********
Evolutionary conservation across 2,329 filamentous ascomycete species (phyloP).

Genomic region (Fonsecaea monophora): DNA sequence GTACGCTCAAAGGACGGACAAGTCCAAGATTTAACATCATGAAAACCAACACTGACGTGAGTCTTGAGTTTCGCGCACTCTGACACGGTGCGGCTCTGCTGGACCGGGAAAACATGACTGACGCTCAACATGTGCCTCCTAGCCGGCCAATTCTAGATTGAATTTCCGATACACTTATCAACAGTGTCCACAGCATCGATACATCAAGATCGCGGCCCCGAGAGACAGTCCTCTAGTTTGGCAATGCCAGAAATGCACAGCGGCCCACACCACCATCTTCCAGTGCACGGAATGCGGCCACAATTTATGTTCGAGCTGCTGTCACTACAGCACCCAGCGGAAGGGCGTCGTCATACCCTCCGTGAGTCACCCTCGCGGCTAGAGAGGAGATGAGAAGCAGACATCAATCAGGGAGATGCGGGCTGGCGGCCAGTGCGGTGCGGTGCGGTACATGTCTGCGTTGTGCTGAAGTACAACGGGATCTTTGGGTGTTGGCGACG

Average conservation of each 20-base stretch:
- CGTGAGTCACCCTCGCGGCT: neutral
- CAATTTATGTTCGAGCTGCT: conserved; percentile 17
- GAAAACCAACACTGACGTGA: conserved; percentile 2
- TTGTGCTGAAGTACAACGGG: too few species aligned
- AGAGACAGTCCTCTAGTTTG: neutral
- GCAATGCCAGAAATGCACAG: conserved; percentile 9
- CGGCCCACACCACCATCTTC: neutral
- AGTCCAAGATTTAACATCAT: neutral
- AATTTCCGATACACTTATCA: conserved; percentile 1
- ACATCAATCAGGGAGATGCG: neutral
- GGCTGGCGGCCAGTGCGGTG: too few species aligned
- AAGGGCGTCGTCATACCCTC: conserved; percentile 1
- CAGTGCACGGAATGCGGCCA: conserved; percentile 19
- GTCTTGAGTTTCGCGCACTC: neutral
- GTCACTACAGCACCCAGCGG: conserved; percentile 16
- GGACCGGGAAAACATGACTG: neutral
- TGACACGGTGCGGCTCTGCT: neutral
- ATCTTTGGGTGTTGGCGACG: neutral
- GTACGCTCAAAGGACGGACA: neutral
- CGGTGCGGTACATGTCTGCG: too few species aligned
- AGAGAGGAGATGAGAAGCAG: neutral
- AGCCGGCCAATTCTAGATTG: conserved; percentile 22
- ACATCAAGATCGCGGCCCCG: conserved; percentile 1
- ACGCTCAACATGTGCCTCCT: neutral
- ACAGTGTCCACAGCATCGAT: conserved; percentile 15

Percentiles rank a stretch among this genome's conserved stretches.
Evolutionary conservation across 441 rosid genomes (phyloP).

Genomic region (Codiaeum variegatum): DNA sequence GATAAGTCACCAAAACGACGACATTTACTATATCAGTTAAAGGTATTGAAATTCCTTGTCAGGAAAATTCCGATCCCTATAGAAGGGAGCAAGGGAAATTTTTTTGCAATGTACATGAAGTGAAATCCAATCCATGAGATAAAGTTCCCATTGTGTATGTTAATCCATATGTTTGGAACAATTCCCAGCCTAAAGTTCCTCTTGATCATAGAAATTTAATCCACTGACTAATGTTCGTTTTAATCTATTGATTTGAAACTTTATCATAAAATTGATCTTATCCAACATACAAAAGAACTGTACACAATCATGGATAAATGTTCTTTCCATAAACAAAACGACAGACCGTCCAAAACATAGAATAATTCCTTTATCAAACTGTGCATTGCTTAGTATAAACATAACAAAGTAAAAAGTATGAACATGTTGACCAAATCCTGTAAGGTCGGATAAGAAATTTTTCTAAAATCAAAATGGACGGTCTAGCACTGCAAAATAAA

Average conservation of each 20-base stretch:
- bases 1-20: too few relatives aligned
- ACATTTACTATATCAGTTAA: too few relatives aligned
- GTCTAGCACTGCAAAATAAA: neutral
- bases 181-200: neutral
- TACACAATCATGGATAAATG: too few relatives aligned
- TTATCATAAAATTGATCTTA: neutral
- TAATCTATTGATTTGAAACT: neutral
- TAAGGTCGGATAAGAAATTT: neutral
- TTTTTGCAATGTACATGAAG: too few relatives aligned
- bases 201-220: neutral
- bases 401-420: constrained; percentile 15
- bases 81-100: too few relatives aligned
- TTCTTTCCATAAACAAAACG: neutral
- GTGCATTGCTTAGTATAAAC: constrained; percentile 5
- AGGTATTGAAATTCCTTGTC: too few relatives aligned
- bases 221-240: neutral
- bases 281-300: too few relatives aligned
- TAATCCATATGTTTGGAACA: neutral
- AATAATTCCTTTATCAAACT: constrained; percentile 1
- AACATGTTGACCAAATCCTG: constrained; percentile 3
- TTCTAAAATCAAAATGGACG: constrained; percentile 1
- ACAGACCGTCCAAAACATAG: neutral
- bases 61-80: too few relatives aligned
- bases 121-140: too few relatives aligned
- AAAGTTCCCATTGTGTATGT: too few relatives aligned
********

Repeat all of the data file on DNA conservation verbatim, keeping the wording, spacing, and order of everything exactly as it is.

Evolutionary conservation across 2,329 filamentous ascomycete species (phyloP).

Genomic region (Fonsecaea monophora): DNA sequence GTACGCTCAAAGGACGGACAAGTCCAAGATTTAACATCATGAAAACCAACACTGACGTGAGTCTTGAGTTTCGCGCACTCTGACACGGTGCGGCTCTGCTGGACCGGGAAAACATGACTGACGCTCAACATGTGCCTCCTAGCCGGCCAATTCTAGATTGAATTTCCGATACACTTATCAACAGTGTCCACAGCATCGATACATCAAGATCGCGGCCCCGAGAGACAGTCCTCTAGTTTGGCAATGCCAGAAATGCACAGCGGCCCACACCACCATCTTCCAGTGCACGGAATGCGGCCACAATTTATGTTCGAGCTGCTGTCACTACAGCACCCAGCGGAAGGGCGTCGTCATACCCTCCGTGAGTCACCCTCGCGGCTAGAGAGGAGATGAGAAGCAGACATCAATCAGGGAGATGCGGGCTGGCGGCCAGTGCGGTGCGGTGCGGTACATGTCTGCGTTGTGCTGAAGTACAACGGGATCTTTGGGTGTTGGCGACG

Average conservation of each 20-base stretch:
- CGTGAGTCACCCTCGCGGCT: neutral
- CAATTTATGTTCGAGCTGCT: conserved; percentile 17
- GAAAACCAACACTGACGTGA: conserved; percentile 2
- TTGTGCTGAAGTACAACGGG: too few species aligned
- AGAGACAGTCCTCTAGTTTG: neutral
- GCAATGCCAGAAATGCACAG: conserved; percentile 9
- CGGCCCACACCACCATCTTC: neutral
- AGTCCAAGATTTAACATCAT: neutral
- AATTTCCGATACACTTATCA: conserved; percentile 1
- ACATCAATCAGGGAGATGCG: neutral
- GGCTGGCGGCCAGTGCGGTG: too few species aligned
- AAGGGCGTCGTCATACCCTC: conserved; percentile 1
- CAGTGCACGGAATGCGGCCA: conserved; percentile 19
- GTCTTGAGTTTCGCGCACTC: neutral
- GTCACTACAGCACCCAGCGG: conserved; percentile 16
- GGACCGGGAAAACATGACTG: neutral
- TGACACGGTGCGGCTCTGCT: neutral
- ATCTTTGGGTGTTGGCGACG: neutral
- GTACGCTCAAAGGACGGACA: neutral
- CGGTGCGGTACATGTCTGCG: too few species aligned
- AGAGAGGAGATGAGAAGCAG: neutral
- AGCCGGCCAATTCTAGATTG: conserved; percentile 22
- ACATCAAGATCGCGGCCCCG: conserved; percentile 1
- ACGCTCAACATGTGCCTCCT: neutral
- ACAGTGTCCACAGCATCGAT: conserved; percentile 15

Percentiles rank a stretch among this genome's conserved stretches.
Evolutionary conservation across 441 rosid genomes (phyloP).

Genomic region (Codiaeum variegatum): DNA sequence GATAAGTCACCAAAACGACGACATTTACTATATCAGTTAAAGGTATTGAAATTCCTTGTCAGGAAAATTCCGATCCCTATAGAAGGGAGCAAGGGAAATTTTTTTGCAATGTACATGAAGTGAAATCCAATCCATGAGATAAAGTTCCCATTGTGTATGTTAATCCATATGTTTGGAACAATTCCCAGCCTAAAGTTCCTCTTGATCATAGAAATTTAATCCACTGACTAATGTTCGTTTTAATCTATTGATTTGAAACTTTATCATAAAATTGATCTTATCCAACATACAAAAGAACTGTACACAATCATGGATAAATGTTCTTTCCATAAACAAAACGACAGACCGTCCAAAACATAGAATAATTCCTTTATCAAACTGTGCATTGCTTAGTATAAACATAACAAAGTAAAAAGTATGAACATGTTGACCAAATCCTGTAAGGTCGGATAAGAAATTTTTCTAAAATCAAAATGGACGGTCTAGCACTGCAAAATAAA

Average conservation of each 20-base stretch:
- bases 1-20: too few relatives aligned
- ACATTTACTATATCAGTTAA: too few relatives aligned
- GTCTAGCACTGCAAAATAAA: neutral
- bases 181-200: neutral
- TACACAATCATGGATAAATG: too few relatives aligned
- TTATCATAAAATTGATCTTA: neutral
- TAATCTATTGATTTGAAACT: neutral
- TAAGGTCGGATAAGAAATTT: neutral
- TTTTTGCAATGTACATGAAG: too few relatives aligned
- bases 201-220: neutral
- bases 401-420: constrained; percentile 15
- bases 81-100: too few relatives aligned
- TTCTTTCCATAAACAAAACG: neutral
- GTGCATTGCTTAGTATAAAC: constrained; percentile 5
- AGGTATTGAAATTCCTTGTC: too few relatives aligned
- bases 221-240: neutral
- bases 281-300: too few relatives aligned
- TAATCCATATGTTTGGAACA: neutral
- AATAATTCCTTTATCAAACT: constrained; percentile 1
- AACATGTTGACCAAATCCTG: constrained; percentile 3
- TTCTAAAATCAAAATGGACG: constrained; percentile 1
- ACAGACCGTCCAAAACATAG: neutral
- bases 61-80: too few relatives aligned
- bases 121-140: too few relatives aligned
- AAAGTTCCCATTGTGTATGT: too few relatives aligned